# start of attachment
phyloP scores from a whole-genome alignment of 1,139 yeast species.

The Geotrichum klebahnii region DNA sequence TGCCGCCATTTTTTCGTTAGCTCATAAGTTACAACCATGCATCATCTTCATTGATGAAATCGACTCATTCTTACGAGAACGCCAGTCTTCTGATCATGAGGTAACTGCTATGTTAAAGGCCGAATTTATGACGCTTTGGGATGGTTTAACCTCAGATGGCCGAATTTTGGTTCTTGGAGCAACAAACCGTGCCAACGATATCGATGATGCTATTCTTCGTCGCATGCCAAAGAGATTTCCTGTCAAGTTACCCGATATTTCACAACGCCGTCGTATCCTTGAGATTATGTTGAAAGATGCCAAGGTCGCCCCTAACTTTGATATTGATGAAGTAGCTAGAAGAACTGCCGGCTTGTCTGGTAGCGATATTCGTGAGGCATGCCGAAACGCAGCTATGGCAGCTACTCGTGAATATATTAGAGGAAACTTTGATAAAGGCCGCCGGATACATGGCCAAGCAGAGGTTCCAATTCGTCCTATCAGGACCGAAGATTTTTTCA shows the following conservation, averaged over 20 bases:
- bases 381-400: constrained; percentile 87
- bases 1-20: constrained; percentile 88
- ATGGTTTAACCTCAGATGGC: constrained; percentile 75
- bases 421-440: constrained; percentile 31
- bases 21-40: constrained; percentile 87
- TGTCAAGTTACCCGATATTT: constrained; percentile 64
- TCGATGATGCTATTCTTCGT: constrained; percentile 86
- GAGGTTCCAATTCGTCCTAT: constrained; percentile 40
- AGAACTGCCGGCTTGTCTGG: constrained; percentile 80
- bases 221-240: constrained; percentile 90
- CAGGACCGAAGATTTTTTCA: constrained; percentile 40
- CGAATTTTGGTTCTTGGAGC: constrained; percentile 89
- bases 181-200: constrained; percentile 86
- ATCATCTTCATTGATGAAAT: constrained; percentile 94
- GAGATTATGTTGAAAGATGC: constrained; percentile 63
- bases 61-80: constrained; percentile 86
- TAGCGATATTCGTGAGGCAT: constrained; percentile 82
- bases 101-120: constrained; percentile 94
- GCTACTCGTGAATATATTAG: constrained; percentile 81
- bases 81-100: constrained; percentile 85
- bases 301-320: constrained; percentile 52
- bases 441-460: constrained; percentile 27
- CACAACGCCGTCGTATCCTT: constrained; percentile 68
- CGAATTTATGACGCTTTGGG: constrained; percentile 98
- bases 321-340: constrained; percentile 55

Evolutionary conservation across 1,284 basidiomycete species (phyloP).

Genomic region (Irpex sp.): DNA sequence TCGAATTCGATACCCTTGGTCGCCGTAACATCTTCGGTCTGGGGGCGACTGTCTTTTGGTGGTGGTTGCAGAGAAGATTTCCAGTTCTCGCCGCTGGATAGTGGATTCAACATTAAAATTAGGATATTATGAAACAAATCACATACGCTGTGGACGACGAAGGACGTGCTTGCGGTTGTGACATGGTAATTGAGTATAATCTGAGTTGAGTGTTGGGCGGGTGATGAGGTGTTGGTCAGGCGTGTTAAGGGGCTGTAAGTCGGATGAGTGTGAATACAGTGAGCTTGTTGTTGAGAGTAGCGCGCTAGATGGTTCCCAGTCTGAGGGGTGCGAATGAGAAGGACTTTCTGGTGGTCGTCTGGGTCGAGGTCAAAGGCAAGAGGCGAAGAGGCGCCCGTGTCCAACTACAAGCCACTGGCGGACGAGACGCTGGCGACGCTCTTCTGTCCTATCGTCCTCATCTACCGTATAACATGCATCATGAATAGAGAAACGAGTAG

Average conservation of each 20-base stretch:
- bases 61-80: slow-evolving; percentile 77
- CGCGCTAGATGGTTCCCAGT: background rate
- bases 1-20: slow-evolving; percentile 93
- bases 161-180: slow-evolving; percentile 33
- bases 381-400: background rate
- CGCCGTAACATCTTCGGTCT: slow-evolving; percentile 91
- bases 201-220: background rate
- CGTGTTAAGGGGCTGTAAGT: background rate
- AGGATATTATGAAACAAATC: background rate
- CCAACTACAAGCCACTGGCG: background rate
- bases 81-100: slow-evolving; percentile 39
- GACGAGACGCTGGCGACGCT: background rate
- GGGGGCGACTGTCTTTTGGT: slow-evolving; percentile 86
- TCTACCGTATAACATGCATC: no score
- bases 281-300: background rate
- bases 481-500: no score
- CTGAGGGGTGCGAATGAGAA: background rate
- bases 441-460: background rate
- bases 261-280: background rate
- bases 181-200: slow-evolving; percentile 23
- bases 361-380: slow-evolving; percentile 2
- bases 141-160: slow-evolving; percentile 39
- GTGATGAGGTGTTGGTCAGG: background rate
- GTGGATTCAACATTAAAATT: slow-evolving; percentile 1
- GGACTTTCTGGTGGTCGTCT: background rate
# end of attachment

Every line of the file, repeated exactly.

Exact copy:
phyloP scores from a whole-genome alignment of 1,139 yeast species.

The Geotrichum klebahnii region DNA sequence TGCCGCCATTTTTTCGTTAGCTCATAAGTTACAACCATGCATCATCTTCATTGATGAAATCGACTCATTCTTACGAGAACGCCAGTCTTCTGATCATGAGGTAACTGCTATGTTAAAGGCCGAATTTATGACGCTTTGGGATGGTTTAACCTCAGATGGCCGAATTTTGGTTCTTGGAGCAACAAACCGTGCCAACGATATCGATGATGCTATTCTTCGTCGCATGCCAAAGAGATTTCCTGTCAAGTTACCCGATATTTCACAACGCCGTCGTATCCTTGAGATTATGTTGAAAGATGCCAAGGTCGCCCCTAACTTTGATATTGATGAAGTAGCTAGAAGAACTGCCGGCTTGTCTGGTAGCGATATTCGTGAGGCATGCCGAAACGCAGCTATGGCAGCTACTCGTGAATATATTAGAGGAAACTTTGATAAAGGCCGCCGGATACATGGCCAAGCAGAGGTTCCAATTCGTCCTATCAGGACCGAAGATTTTTTCA shows the following conservation, averaged over 20 bases:
- bases 381-400: constrained; percentile 87
- bases 1-20: constrained; percentile 88
- ATGGTTTAACCTCAGATGGC: constrained; percentile 75
- bases 421-440: constrained; percentile 31
- bases 21-40: constrained; percentile 87
- TGTCAAGTTACCCGATATTT: constrained; percentile 64
- TCGATGATGCTATTCTTCGT: constrained; percentile 86
- GAGGTTCCAATTCGTCCTAT: constrained; percentile 40
- AGAACTGCCGGCTTGTCTGG: constrained; percentile 80
- bases 221-240: constrained; percentile 90
- CAGGACCGAAGATTTTTTCA: constrained; percentile 40
- CGAATTTTGGTTCTTGGAGC: constrained; percentile 89
- bases 181-200: constrained; percentile 86
- ATCATCTTCATTGATGAAAT: constrained; percentile 94
- GAGATTATGTTGAAAGATGC: constrained; percentile 63
- bases 61-80: constrained; percentile 86
- TAGCGATATTCGTGAGGCAT: constrained; percentile 82
- bases 101-120: constrained; percentile 94
- GCTACTCGTGAATATATTAG: constrained; percentile 81
- bases 81-100: constrained; percentile 85
- bases 301-320: constrained; percentile 52
- bases 441-460: constrained; percentile 27
- CACAACGCCGTCGTATCCTT: constrained; percentile 68
- CGAATTTATGACGCTTTGGG: constrained; percentile 98
- bases 321-340: constrained; percentile 55

Evolutionary conservation across 1,284 basidiomycete species (phyloP).

Genomic region (Irpex sp.): DNA sequence TCGAATTCGATACCCTTGGTCGCCGTAACATCTTCGGTCTGGGGGCGACTGTCTTTTGGTGGTGGTTGCAGAGAAGATTTCCAGTTCTCGCCGCTGGATAGTGGATTCAACATTAAAATTAGGATATTATGAAACAAATCACATACGCTGTGGACGACGAAGGACGTGCTTGCGGTTGTGACATGGTAATTGAGTATAATCTGAGTTGAGTGTTGGGCGGGTGATGAGGTGTTGGTCAGGCGTGTTAAGGGGCTGTAAGTCGGATGAGTGTGAATACAGTGAGCTTGTTGTTGAGAGTAGCGCGCTAGATGGTTCCCAGTCTGAGGGGTGCGAATGAGAAGGACTTTCTGGTGGTCGTCTGGGTCGAGGTCAAAGGCAAGAGGCGAAGAGGCGCCCGTGTCCAACTACAAGCCACTGGCGGACGAGACGCTGGCGACGCTCTTCTGTCCTATCGTCCTCATCTACCGTATAACATGCATCATGAATAGAGAAACGAGTAG

Average conservation of each 20-base stretch:
- bases 61-80: slow-evolving; percentile 77
- CGCGCTAGATGGTTCCCAGT: background rate
- bases 1-20: slow-evolving; percentile 93
- bases 161-180: slow-evolving; percentile 33
- bases 381-400: background rate
- CGCCGTAACATCTTCGGTCT: slow-evolving; percentile 91
- bases 201-220: background rate
- CGTGTTAAGGGGCTGTAAGT: background rate
- AGGATATTATGAAACAAATC: background rate
- CCAACTACAAGCCACTGGCG: background rate
- bases 81-100: slow-evolving; percentile 39
- GACGAGACGCTGGCGACGCT: background rate
- GGGGGCGACTGTCTTTTGGT: slow-evolving; percentile 86
- TCTACCGTATAACATGCATC: no score
- bases 281-300: background rate
- bases 481-500: no score
- CTGAGGGGTGCGAATGAGAA: background rate
- bases 441-460: background rate
- bases 261-280: background rate
- bases 181-200: slow-evolving; percentile 23
- bases 361-380: slow-evolving; percentile 2
- bases 141-160: slow-evolving; percentile 39
- GTGATGAGGTGTTGGTCAGG: background rate
- GTGGATTCAACATTAAAATT: slow-evolving; percentile 1
- GGACTTTCTGGTGGTCGTCT: background rate